Scalping

It is one of the most popular ways to trade, especially among newbies. It is a fast, exciting and full of adrenaline.

The main purpose of scalping is to rush to negotiate in the busiest hours of the day, pick up a very small amount of pips and exit the market immediately. While the gains from a trading can be limited, a trader can increase their returns by performing dozens of such trades throughout the day. But the scalper should always know where to stop, as negotiating too much can quickly destroy the balance of the account when it (a) gets into a bad deal.

The great advantage of this style of trading is the high potential returns (well, if you are fast and skilled enough to execute your trading in very short periods of time). Leverage allows scalpers with modest amounts of earning resources to make larger gains, but you must be careful about substantial losses that you may experience when using leverage improperly. A pip in your favor can bring you lots of money with leverage. In contrast, a pip against you can result in heavy losses. So this is a kind of “hit or miss” negotiation.

Scalping does not suit those who are not accustomed to trading in a high risk environment.

This type of negotiation requires deep knowledge of your trading platform; you should not think too much about operating procedures; you must be totally focused on price movement.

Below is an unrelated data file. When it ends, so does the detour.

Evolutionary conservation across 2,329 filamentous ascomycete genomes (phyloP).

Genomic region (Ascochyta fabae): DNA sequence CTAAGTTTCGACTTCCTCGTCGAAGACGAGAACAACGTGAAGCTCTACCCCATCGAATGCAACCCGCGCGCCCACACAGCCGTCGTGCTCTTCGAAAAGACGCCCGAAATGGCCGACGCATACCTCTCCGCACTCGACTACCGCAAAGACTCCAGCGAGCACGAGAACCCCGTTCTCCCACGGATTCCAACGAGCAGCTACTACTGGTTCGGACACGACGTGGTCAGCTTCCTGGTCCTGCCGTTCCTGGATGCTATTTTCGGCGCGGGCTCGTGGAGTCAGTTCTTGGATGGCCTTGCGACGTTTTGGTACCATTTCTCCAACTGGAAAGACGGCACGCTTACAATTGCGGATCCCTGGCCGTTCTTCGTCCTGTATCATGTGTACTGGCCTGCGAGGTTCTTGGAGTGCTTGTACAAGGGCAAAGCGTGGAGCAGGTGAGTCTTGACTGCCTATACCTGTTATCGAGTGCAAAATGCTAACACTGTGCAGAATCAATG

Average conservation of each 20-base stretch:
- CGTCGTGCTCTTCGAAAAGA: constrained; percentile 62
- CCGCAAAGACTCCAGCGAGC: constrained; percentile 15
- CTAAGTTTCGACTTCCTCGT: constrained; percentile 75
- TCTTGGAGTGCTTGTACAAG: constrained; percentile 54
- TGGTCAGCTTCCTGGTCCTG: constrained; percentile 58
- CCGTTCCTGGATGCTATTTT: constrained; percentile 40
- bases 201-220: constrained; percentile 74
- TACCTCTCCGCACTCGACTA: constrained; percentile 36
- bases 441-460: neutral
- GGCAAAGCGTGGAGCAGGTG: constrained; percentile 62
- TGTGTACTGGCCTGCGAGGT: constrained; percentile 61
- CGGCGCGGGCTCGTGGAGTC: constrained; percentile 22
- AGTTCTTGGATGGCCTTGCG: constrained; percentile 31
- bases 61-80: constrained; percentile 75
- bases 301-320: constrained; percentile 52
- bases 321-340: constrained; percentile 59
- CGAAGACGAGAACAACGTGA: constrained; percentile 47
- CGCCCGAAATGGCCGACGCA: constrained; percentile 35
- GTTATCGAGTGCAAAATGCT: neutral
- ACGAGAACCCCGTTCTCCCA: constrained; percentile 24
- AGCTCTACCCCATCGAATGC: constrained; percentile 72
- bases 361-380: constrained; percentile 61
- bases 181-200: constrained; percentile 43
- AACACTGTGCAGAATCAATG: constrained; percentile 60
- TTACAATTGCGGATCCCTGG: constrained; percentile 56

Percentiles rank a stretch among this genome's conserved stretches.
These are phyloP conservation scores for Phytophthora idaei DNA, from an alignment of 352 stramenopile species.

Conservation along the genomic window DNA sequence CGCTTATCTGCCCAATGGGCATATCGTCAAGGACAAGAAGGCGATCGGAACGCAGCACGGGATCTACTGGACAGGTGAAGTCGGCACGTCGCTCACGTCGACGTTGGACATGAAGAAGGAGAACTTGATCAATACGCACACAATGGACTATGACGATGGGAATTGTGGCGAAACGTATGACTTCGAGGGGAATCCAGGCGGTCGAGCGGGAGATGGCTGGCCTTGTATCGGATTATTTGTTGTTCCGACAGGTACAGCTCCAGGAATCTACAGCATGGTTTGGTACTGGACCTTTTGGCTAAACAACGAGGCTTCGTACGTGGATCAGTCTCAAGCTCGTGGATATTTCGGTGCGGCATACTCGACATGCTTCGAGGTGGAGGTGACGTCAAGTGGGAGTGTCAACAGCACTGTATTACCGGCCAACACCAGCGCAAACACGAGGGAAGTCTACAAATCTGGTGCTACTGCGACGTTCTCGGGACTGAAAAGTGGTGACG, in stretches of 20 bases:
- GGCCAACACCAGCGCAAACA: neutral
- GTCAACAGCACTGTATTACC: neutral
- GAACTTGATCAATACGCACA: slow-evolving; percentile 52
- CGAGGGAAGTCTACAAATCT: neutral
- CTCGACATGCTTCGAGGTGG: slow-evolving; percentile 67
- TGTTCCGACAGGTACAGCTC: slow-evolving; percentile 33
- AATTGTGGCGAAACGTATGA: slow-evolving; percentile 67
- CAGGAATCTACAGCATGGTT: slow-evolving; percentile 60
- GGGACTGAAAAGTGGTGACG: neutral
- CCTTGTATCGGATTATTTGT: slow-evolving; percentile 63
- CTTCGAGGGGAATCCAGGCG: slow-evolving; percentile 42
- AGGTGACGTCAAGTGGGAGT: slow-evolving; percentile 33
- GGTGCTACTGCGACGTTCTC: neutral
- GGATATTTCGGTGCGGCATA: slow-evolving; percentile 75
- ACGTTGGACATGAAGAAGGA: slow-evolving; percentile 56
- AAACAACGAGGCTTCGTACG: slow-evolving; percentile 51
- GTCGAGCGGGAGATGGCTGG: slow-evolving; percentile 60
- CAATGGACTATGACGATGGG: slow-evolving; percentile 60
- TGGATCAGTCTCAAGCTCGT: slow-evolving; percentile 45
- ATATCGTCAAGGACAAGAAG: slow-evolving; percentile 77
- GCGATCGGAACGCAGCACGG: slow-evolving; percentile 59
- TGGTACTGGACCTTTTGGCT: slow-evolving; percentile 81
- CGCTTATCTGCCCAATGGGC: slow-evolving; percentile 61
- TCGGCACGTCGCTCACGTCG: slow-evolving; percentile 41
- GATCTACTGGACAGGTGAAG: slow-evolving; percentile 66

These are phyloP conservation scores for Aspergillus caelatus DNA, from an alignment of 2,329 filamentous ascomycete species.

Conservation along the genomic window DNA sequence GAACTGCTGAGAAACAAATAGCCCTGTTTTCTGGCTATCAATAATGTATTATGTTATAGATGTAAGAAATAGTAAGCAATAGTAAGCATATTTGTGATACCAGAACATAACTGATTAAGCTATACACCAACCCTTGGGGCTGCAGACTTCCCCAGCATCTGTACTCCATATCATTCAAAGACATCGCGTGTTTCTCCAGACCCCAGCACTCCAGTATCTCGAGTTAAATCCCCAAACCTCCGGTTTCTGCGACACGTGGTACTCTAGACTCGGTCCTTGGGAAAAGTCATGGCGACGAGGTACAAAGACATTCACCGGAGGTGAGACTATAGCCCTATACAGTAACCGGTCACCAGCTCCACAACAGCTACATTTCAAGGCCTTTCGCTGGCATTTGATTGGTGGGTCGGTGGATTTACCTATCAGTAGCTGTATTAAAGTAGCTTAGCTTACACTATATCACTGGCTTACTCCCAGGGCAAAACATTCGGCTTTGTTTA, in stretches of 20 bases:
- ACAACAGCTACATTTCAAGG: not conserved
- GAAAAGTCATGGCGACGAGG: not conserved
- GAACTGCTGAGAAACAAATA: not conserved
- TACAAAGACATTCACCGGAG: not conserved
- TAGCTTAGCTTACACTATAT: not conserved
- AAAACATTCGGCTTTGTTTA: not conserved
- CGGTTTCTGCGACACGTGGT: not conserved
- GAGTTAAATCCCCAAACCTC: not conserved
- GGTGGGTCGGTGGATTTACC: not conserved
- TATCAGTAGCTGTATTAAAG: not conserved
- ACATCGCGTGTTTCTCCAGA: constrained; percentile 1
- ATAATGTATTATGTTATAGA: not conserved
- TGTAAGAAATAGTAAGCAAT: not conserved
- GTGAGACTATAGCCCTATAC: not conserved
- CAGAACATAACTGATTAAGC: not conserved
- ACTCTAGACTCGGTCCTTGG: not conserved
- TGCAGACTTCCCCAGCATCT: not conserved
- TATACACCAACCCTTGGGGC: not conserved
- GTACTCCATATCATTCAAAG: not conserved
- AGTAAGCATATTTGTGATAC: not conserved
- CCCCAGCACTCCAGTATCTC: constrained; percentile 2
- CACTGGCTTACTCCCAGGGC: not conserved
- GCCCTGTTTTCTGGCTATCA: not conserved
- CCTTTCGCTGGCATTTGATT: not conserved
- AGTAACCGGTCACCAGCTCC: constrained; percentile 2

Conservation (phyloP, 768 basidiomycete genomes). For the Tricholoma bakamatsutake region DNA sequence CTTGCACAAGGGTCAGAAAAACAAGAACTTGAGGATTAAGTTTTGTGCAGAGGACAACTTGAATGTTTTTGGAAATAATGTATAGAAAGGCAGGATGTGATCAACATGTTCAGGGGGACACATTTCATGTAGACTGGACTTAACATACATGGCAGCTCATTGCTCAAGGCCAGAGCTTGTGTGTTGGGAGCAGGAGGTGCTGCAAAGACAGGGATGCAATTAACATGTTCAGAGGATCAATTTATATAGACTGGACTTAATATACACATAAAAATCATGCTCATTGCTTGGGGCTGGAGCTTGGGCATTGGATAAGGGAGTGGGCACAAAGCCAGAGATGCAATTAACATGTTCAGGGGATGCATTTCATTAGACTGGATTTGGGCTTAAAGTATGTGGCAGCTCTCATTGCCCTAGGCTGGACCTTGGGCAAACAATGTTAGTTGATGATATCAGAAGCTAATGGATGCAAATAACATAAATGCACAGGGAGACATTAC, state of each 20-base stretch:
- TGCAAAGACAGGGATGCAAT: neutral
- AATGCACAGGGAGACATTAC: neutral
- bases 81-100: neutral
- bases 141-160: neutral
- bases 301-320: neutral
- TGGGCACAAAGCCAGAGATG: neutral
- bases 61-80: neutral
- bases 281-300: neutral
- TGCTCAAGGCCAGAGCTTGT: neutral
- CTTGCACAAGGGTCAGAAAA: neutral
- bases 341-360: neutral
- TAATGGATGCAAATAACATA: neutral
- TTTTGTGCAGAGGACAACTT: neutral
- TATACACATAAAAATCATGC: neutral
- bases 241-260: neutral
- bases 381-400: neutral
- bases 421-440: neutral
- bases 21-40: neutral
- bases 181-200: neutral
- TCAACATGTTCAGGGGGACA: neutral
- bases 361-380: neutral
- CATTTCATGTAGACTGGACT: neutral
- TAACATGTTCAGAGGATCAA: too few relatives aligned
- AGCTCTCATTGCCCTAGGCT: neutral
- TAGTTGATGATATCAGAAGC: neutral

Example of a Merchant

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If you choose to trade scalping, you may be interested in getting professional advice from the most successful scalper of all time, Paul Rotter. According to reports, this trader earned $ 65-78 million a year over 10 years scalping the net contracts at Eurex.

“I’ve always been the guy who traded a lot, sometimes up to 100 deals a day, I’m just looking for the next 3-5 ticks,” our scalper reports.

What did he do to avoid negotiating too much? He simply set daily goals for his profits and losses. Before running to negotiate, he defined the stop limit, the maximum loss he could have per day. He assumed very risky positions, but when they began to act in his disfavor, he closed them ruthlessly. He always said, “As a trader, you should have no opinion. The more opinion you have, the harder it is to get out of a losing position.”

On the other hand, in his victorious phases he became truly aggressive; assumed greater risks and receded only in moments of loss. Sometimes it is very difficult to do this. So Paul Rotter always tried to have someone on his side, a neutral person, who could force him to turn off his terminal once he had reached the stop limit.

His business is not aimless, he bases his decisions on a deep analysis of the markets. Before opening the terminal, Paul Rotter seeks to check all the economic reports that are about to be published, speeches by influential political figures and central bank presidents – all of which can influence the direction of a price – until you get a clear picture of the market.


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